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03 April 2013, 17:40

CyanogenMod disables statistics opt-out, reverses decision

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The CyanogenMod developers have reversed a change in how the alternative open source firmware for Android devices transmits anonymised development information about its users to the project maintainer after users protested about the change.

CyanogenMod has, in the past, transmitted information to the developers, including the device manufacturer and model, CyanogenMod version, mobile network provider, country, IMEI number and MAC address. It would do this by default but users could disable the functionality if they wished. But with a recent change, this option would have been removed from the upcoming CyanogenMod 10.1 by CyanogenMod project leader Steve "cyanogen" Kondik.

The data in question is used to generate a number of statistics for the project which, among other details, show that CyanogenMod is currently installed on around four million devices. In his original commit, Kondik said that not having an accurate number of how many people use his software "is painful" and that he was "making an executive decision to remove the opt-out and always turn stats on". According to Kondik, the data is anonymised in such a way that "there is nothing evil that can be done with it" and the project only uses it to see how successful its software is. Developer Koushik "koush" Dutta also included patches that enable the CyanogenMod project to analyse this data with Google Analytics.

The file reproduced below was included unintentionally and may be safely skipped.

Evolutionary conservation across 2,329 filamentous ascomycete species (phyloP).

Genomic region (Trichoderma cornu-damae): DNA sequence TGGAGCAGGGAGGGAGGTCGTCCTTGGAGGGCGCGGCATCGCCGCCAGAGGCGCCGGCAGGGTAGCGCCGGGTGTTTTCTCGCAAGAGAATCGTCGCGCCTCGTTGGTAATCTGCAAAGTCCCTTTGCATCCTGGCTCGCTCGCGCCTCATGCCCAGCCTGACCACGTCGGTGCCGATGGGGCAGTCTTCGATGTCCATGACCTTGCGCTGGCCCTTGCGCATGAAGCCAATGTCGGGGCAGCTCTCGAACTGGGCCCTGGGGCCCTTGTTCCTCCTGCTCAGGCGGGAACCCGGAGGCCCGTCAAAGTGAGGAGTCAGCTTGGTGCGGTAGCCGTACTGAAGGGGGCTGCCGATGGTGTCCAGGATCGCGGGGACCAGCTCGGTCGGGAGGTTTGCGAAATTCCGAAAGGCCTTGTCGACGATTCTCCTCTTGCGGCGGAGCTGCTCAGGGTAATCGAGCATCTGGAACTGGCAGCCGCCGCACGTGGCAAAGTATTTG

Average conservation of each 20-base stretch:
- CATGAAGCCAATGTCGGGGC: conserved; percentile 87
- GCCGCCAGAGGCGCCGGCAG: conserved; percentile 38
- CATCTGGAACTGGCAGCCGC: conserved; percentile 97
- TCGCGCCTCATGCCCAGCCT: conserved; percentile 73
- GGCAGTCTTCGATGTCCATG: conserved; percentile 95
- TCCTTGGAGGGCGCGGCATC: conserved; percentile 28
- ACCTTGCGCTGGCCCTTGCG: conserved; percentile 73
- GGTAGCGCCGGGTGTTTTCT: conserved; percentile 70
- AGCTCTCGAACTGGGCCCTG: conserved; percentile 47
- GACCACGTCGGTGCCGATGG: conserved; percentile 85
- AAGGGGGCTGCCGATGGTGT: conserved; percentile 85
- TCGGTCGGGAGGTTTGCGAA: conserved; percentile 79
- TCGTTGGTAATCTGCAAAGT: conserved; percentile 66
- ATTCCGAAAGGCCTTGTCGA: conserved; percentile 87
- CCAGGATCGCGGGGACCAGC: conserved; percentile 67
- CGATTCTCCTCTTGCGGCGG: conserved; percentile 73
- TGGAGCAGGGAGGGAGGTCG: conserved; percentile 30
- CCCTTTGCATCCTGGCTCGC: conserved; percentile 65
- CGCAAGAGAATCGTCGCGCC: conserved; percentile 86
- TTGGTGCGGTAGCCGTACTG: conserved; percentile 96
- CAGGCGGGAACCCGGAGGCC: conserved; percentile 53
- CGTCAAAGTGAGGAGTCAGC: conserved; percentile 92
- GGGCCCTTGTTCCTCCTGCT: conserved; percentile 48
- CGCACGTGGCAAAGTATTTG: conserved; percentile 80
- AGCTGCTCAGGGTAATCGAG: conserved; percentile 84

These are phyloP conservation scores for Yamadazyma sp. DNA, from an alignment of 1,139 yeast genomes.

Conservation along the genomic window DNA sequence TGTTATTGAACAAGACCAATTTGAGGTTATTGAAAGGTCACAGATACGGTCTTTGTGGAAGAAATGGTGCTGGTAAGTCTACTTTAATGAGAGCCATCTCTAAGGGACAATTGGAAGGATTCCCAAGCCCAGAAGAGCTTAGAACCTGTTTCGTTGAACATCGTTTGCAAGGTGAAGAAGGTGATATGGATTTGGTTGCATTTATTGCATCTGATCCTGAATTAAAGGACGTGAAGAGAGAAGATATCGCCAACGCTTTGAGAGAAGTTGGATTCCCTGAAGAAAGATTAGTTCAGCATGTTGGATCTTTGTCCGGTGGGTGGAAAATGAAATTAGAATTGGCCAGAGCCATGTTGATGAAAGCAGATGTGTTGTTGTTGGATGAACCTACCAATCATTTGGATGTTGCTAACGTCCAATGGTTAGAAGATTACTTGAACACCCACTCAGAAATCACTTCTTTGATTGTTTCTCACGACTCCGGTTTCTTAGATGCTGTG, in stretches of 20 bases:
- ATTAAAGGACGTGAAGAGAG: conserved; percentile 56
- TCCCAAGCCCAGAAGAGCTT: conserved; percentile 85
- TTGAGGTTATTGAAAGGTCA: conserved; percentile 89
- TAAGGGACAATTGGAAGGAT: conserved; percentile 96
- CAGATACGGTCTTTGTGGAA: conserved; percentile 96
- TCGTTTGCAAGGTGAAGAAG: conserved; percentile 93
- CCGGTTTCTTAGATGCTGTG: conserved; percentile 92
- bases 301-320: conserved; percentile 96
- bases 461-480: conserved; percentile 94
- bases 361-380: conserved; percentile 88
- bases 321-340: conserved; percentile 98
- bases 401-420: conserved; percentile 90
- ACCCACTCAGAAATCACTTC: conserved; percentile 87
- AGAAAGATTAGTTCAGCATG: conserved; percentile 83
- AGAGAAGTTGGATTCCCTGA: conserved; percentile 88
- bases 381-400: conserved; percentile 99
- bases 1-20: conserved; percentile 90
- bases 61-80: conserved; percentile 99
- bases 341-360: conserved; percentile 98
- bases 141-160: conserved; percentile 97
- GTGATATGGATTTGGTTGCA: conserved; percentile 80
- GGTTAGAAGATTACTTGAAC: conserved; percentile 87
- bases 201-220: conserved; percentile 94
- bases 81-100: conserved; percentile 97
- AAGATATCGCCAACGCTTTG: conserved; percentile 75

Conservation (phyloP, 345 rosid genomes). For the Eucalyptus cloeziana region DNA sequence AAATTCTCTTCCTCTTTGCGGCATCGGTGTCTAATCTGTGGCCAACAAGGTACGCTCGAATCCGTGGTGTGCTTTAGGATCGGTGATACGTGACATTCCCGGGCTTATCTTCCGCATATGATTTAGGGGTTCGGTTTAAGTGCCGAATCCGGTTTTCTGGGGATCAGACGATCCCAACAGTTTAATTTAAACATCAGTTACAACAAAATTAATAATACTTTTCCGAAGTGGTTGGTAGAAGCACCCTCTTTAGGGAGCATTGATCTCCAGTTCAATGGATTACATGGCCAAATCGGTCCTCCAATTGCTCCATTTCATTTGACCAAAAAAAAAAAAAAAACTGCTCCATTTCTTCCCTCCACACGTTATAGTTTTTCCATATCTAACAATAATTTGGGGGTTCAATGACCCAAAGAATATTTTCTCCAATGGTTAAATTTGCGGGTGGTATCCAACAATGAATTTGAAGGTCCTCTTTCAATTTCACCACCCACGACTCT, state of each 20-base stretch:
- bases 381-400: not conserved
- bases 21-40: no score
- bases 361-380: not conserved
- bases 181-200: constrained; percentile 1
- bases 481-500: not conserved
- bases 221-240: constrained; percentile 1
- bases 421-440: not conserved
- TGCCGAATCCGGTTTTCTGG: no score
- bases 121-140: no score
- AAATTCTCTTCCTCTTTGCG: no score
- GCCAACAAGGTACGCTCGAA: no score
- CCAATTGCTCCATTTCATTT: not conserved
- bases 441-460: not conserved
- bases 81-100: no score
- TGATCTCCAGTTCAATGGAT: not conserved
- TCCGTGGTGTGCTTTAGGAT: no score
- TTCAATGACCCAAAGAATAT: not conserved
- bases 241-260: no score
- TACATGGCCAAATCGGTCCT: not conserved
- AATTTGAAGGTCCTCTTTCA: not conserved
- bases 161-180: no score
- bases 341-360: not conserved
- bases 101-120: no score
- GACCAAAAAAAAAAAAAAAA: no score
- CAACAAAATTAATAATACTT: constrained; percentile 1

Both changes prompted a wave of disapproving comments to Kondik's patch on GitHub. Kondik initially addressed the concerns, making the case that user statistics are an essential prerequisite for any well-planned software development. According to him, users who did not wish to send anonymised usage data could take the CyanogenMod code and compile it without his changes. In a Google+ post on the topic, Dutta points out that "most Google Play apps and even Google themselves" collect a similar amount of information as CyanogenMod. This argument does not, however, allow for the fact that CyanogenMod is popular with a contingent of users who use it specifically because it does not submit such usage data to Google.

Judging from their comments, Steve Kondik and Koushik Dutta seemed determined to stick with their changes. However, the patches were suddenly reversed with a commit by Kondik. In the commit message, Kondik remarks: "Apparently this is a bigger issue for a small number of extremely vocal users. We should respect their wishes, no matter how off-base their claims are in this context."

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